So the app I am now working on is still in it’s early stages, not even live to the public yet, but we’ve got an internal server. We periodically have to change a bunch of data in our (non-rdbms) “production” store. (First devops unhappiness, I think there should be no scheduled downtime for planned data transformation. We’re working on it. But for now it happens).
We use capistrano to deploy. Previously/currently, the process for making these scheduled-downtime maintenance mode looked like:
- on your workstation, do a
cap production maintenance:enableto start some downtime
- ssh into the production machine, cd to the cap-installed app, and run a bundle exec run a rake task. Which could take an hour+.
- Remember to come back when it’s done and `cap production maintenance:disable`.
A couple more devops unhappiness points here: 1) In my opinion you should ideally never be ssh’ing to production, at least in a non-emergency situation. 2) You have to remember to come back and turn off maintenance mode — and if I start the task at 5pm to avoid disrupting internal stakeholders, I gotta come back after busines hours to do that! I also think every thing you have to do ‘outside business hours’ that’s not an emergency is a not yet done ops environment.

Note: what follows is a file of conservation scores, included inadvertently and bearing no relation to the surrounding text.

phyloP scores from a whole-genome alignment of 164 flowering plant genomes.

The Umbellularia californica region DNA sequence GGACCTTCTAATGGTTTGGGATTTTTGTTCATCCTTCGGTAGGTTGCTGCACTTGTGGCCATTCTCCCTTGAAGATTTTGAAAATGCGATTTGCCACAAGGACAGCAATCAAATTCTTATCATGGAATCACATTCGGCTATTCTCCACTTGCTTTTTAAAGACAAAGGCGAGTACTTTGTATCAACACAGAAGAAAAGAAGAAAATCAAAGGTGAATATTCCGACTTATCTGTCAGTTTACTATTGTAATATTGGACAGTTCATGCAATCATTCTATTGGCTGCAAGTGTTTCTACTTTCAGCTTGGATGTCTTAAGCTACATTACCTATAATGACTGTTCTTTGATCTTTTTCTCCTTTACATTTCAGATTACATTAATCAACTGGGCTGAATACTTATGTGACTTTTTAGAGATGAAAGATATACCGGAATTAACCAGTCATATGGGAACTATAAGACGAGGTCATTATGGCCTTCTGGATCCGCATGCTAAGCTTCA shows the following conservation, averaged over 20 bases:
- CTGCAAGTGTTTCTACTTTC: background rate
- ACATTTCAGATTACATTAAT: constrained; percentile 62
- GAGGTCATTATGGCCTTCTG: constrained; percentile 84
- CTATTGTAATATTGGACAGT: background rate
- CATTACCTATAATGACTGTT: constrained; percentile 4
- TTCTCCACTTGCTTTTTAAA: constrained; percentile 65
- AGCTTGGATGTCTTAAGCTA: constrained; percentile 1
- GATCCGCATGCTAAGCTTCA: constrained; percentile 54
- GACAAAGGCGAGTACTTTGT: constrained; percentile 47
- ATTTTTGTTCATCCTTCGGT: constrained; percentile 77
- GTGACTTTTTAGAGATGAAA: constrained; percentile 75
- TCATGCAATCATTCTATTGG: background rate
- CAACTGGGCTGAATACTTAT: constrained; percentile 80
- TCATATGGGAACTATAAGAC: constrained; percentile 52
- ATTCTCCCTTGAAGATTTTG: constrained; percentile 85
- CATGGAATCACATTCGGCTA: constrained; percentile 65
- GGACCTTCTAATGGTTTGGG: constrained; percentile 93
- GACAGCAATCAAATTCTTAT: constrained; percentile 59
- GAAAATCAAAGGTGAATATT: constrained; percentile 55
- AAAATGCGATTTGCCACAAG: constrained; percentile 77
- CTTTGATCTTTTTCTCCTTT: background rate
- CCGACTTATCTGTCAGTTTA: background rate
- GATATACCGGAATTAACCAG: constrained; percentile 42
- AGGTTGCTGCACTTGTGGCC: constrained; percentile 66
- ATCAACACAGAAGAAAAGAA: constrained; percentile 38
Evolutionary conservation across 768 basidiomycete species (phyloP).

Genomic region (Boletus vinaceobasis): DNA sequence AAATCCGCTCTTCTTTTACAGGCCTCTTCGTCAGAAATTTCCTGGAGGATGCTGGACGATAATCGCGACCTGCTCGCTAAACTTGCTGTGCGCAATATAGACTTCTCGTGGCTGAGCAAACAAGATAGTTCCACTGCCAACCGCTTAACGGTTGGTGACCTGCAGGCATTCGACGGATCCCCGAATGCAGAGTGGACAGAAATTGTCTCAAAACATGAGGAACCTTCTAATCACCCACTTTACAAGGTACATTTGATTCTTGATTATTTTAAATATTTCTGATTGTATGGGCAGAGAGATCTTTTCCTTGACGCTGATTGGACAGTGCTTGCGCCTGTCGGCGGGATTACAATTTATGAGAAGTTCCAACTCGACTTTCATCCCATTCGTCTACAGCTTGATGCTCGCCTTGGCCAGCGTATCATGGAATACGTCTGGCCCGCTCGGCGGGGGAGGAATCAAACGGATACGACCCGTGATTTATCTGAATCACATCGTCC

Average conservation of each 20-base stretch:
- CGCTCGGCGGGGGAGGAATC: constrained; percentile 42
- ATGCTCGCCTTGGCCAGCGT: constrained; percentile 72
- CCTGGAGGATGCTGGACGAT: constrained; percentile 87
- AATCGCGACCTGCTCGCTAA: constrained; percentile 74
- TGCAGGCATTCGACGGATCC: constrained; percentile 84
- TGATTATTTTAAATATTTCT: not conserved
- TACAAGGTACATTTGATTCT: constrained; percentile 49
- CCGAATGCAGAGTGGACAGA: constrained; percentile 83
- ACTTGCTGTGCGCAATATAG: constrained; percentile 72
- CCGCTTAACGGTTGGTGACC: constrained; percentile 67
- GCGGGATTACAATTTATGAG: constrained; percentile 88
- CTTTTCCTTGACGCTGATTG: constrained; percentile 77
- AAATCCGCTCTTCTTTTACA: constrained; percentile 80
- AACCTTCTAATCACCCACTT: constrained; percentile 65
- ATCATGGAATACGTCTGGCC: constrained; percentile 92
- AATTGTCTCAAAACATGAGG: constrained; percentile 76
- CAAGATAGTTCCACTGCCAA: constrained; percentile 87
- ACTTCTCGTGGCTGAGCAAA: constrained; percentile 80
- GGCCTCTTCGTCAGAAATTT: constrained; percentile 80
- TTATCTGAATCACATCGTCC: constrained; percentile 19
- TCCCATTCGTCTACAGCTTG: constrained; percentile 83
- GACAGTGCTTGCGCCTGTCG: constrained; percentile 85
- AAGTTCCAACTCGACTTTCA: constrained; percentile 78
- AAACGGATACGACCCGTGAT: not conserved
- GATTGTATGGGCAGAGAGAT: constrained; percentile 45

So I decided to try to fix this. Since the existing maintenance mode stuff was already done through capistrano, and I wanted to do it without a manual ssh to the production machine, capistrano seemed a reasonable tool. I found a plugin to execute rake via capistrano, but it didn’t do quite what I wanted, and it’s implementation was so simple that I saw no reason not to copy-and-paste it and just make it do just what I wanted.
I’m not gonna maintain this for the public at this point (make a gem/plugin out of it, nope), but I’ll give it to you in a gist if you want to use it. One of the tricky parts was figuring out how to get “streamed” output from cap, since my rake tasks use ruby-progressbar — it’s got decent non-TTY output already, and I wanted to see it live in my workstation console. I managed to do that! Although I never figured out how to get a cap recipe to
require files from another location (I have no idea how I couldn’t make it work), so the custom class is ugly inlined in.
I also ordinarily want maintenance mode to be turned off even if the task fails, but still want a non-zero exit code in those cases (anticipating future further automation — really what I need is to be able to execute this all via
at too, so we can schedule downtime for the middle of the night without having to be up then).
Anyway here’s the gist of the cap recipe. This file goes in
./lib/capistrano/tasks in a local app, and now you’ve got these recipes. Any tips on how to organize my cap recipe better quite welcome.